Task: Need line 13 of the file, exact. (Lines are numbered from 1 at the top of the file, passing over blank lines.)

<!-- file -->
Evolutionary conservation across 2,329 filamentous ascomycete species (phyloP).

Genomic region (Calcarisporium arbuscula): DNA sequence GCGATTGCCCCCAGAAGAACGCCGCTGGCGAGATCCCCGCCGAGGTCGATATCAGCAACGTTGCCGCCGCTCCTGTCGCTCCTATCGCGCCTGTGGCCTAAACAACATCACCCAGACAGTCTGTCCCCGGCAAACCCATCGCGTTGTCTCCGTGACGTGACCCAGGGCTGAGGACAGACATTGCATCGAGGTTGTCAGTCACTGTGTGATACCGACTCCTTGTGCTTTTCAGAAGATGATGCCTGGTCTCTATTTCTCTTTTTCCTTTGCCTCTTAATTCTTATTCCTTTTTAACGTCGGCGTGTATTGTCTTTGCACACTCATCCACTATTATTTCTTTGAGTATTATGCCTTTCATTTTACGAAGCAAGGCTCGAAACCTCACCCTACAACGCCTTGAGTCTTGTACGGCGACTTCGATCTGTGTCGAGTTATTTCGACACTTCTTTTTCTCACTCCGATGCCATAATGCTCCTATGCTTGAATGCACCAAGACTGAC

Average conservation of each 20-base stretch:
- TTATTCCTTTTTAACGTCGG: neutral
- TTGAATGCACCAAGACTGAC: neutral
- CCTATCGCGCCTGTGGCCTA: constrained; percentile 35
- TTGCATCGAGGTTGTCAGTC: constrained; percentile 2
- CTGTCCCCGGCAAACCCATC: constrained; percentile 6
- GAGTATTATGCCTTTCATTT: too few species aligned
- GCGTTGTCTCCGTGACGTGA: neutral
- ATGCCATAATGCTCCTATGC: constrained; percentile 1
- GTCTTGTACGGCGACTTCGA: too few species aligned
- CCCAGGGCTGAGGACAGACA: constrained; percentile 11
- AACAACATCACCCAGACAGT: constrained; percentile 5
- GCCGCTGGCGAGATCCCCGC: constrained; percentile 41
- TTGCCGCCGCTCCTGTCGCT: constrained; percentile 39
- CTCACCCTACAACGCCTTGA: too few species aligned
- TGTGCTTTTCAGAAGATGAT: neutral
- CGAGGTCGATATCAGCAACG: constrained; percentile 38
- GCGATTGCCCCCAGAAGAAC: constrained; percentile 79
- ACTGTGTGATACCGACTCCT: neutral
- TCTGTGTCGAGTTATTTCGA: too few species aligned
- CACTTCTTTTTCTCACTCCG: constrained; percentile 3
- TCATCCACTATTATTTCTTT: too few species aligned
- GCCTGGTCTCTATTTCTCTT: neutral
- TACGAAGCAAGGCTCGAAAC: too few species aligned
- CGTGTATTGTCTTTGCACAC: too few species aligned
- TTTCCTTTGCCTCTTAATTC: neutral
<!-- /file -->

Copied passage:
- CCCAGGGCTGAGGACAGACA: constrained; percentile 11